Maybe we all get humbled and stunned by seeing others struggle and endure hardships. We think about ourselves and wonder whether our quibbles and complaints are justifiable. The percussion becomes heavier and the piano picks up speed. The heroine keeps the beauty and passion of the song solid but heightens and flies with the song. The video sees her in woodland, dancing in the sun; we cut to a bath where she gets in fully-clothed. In the song itself; there is a tightrope and things were good until the need we/he fell off. I think of these words as a metaphor for a security and safety that has now gone. Maybe there is a personal insecurity and transition that is being documented. In my mind; there is a look out at the world and the feeling life is not as safe and happy as it should be. The world is splitting and there is a clear divide between the privileged and those who have to struggle to live. You can hear those expressions of upset and wonder – where are we headed and how will the world change?! The mind is split between the personal doubts and anxieties and projection of the wider world. There are little elements of Muse when one hears the symphonic piano and drums clash – it is an interesting brew. If the demo for the song was influenced by news stories and displaced souls; there is more working away in the studio version. Our heroine has inspiration in her heart and is going through a change. It is hard to say whether hardships and stark images have focused her mind on music and making the most of her life; whether they act as a comparison to the wars and conflicts in her life. As the striking and memorable video moves along – images of the heroine in a bath and in the expansive openness of nature – you imagine different interpretations. Half World is a song that has a clear origin but its actual meanings can be interpreted differently by each listener. I was looking towards the heroine and how she has gone through phases and now, in 2018; there is a desire to change the world and make the most of her life. She is aware of the cracks in the planet and, maybe, she is casting her voice in the body of a migrant. They are looking at a better world and hope to reach some promised land. They see the way the world could be and that chance for happiness – getting into boats and risking their lives to escape poverty and war.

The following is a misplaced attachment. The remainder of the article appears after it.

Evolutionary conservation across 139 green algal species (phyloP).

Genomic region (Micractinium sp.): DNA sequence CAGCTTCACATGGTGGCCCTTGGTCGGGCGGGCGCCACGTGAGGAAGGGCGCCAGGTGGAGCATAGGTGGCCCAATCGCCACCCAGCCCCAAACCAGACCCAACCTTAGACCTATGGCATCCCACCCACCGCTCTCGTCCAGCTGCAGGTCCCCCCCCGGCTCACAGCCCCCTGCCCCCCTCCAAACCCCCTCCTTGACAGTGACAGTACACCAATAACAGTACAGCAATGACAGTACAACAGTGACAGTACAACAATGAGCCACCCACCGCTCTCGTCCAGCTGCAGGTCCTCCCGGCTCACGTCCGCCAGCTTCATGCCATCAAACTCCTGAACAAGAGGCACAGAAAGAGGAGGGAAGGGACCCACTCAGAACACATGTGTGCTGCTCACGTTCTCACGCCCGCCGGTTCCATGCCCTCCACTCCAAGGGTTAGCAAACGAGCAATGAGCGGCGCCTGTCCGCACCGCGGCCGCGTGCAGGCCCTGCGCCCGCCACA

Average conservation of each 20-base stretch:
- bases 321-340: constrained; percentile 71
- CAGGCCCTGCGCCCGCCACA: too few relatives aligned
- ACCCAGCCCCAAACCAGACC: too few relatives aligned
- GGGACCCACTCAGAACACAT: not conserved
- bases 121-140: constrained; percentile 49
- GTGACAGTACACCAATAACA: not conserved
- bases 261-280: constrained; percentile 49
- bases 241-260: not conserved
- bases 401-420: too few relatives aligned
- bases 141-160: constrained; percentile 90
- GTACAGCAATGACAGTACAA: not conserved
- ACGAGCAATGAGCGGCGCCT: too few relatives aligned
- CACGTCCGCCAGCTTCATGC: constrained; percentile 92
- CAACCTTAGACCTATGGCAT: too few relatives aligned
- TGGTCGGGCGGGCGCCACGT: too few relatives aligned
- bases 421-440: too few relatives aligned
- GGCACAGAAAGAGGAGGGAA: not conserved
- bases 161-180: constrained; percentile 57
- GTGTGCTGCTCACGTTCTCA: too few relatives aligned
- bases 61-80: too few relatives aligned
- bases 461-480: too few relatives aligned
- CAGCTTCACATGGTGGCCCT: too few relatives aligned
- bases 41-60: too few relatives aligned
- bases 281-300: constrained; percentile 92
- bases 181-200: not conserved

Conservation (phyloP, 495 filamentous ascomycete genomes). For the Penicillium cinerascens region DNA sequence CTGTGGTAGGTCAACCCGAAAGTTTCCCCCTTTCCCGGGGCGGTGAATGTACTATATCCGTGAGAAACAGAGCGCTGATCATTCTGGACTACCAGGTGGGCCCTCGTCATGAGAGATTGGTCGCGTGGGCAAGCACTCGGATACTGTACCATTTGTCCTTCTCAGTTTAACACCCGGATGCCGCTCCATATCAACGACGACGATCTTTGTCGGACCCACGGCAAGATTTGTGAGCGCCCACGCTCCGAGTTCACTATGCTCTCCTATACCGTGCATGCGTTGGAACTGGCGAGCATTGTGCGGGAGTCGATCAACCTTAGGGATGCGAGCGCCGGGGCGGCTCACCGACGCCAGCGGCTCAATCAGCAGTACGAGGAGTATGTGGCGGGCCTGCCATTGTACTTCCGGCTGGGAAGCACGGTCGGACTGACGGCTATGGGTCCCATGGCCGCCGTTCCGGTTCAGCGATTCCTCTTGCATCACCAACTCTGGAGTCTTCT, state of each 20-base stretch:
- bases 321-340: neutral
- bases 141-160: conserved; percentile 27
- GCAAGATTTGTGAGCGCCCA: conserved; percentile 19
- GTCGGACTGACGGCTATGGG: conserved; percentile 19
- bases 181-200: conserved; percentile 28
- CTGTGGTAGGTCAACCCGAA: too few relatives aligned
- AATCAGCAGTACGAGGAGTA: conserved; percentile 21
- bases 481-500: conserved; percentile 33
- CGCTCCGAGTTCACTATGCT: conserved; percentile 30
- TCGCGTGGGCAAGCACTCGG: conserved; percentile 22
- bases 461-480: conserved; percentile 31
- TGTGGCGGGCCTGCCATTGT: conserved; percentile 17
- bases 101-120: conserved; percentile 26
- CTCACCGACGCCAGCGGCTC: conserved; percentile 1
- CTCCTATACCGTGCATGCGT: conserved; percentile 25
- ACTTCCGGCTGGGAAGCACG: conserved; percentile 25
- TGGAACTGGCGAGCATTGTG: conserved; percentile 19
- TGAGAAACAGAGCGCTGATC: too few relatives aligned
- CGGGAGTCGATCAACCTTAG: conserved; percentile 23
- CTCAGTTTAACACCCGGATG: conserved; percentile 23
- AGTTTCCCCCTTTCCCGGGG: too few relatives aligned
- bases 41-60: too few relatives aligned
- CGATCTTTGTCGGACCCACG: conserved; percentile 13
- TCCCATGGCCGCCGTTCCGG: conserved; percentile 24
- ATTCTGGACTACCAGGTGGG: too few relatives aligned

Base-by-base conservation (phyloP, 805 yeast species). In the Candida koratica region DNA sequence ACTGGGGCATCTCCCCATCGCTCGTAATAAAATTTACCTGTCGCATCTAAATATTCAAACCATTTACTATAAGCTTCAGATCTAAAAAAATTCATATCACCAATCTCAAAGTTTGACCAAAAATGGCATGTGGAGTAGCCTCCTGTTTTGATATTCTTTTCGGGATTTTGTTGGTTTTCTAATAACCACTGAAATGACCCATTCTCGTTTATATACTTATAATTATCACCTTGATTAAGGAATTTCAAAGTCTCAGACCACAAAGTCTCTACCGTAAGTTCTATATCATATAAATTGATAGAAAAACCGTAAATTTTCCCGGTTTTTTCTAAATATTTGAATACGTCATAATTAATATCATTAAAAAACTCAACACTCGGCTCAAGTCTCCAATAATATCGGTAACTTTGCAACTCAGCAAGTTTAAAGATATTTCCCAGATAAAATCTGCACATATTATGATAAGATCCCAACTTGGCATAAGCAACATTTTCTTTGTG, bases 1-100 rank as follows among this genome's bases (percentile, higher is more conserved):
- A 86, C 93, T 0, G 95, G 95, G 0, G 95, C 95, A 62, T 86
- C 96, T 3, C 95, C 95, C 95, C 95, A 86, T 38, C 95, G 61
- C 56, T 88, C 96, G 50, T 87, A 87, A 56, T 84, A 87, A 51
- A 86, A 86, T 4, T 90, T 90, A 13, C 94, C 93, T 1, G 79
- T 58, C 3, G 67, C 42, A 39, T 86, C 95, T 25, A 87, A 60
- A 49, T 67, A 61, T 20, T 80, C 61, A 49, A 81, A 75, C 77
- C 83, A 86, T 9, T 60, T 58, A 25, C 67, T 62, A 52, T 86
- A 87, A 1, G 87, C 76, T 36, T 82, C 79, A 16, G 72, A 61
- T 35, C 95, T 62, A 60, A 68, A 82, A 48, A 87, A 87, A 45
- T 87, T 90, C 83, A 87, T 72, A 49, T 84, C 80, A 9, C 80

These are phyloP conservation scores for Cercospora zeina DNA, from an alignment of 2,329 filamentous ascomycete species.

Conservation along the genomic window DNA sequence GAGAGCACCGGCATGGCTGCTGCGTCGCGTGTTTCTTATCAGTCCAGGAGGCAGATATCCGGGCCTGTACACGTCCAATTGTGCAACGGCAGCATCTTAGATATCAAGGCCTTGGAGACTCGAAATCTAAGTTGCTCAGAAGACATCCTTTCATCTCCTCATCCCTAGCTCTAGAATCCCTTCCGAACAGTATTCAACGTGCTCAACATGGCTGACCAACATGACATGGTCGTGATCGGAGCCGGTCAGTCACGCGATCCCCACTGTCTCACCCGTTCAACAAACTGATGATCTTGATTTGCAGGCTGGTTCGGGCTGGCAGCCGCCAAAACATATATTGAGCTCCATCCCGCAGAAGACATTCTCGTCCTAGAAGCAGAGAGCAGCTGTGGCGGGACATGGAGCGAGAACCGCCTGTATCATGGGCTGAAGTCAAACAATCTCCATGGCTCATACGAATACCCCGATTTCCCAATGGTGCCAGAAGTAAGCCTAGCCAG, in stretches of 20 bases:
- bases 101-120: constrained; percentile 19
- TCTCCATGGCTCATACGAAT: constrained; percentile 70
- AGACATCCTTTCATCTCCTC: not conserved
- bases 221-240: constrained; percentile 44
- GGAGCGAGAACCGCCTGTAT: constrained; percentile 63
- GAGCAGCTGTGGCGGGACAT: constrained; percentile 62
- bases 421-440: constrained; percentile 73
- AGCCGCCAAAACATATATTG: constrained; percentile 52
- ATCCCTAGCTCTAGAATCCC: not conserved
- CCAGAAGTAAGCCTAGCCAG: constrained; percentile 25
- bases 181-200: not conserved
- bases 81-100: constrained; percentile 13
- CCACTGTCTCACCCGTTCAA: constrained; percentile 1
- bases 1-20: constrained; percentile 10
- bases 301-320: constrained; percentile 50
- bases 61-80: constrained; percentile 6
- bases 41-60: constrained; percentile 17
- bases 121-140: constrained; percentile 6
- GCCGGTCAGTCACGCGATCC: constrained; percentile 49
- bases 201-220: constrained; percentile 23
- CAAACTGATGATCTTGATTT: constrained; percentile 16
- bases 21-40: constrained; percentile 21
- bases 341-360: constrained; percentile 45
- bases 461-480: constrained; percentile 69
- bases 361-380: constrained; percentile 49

The duo have been playing together since 2010 and started as the solo project of Victoria  - she was living in Paris at the time. Victoria moved to London and was introduced to Luke Oldfield. This was before they were married, you understand. He offered to produce a debut Gypsyfingers album and lend his hand to the mix. Their partnership formed and became deeper from there. Rather than it being a solo offering from Victoria; the duo became closer and, by 2013, they were a concrete and connected duo. New sounds were brought into the fold and, in 2014; Circus Life was brought into the world. It is interesting seeing how Gypsyfingers has grown from Victoria’s moniker and taken on a new life in 2018. Now; the guys now have expanded their sound and are working as a four-piece. They have recruited Tali Trow on bass guitar and have a fuller sound. I have mentioned them as a duo because I am not sure whether they will operate as a four-piece on the road or studio too – and, whether any of the notes we hear on Half World were part of the new line-up. In any case; it seems like things are evolving and growing for Gypsyfingers. Those fresh additions and ideas will add to their arsenal when they head to the Isle of Wight and play big stages this year. Half World is the next chapter in the Gypsyfingers odyssey. They have made changes since 2014 and are growing bigger and stronger by the release. I have been following them since then – I was not aware of them prior to that – and can hear new inspirations and chemistry in the music. I cannot wait to hear what comes next and where Gypsyfingers will go. They are playing gigs over the coming weeks/months and it will be chance to see Half World brought to the world. I am not sure what they have marked in regards a new album and when it is coming out – one assumes the new single is the first step from their sophomore record. I am looking forward to watching Victoria and Luke’s duo grow and tackle new areas. Half World is a fantastic and fascinating song from an act that is amongst the finest in the music world. Once you hear Half World; you will be taken away and compelled to think more closely. I have been listening to the song over and over and still…

CAN’T get enough of it!


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Sleeping pic by Julien Weber

Jumping pic by Alexandra Cameron

Clothes rail pic by Sally Low

Victoria singing pic by Sally Low

Sitting in grass pic by Alex Cameron

Band Dressing room pic by Sally Low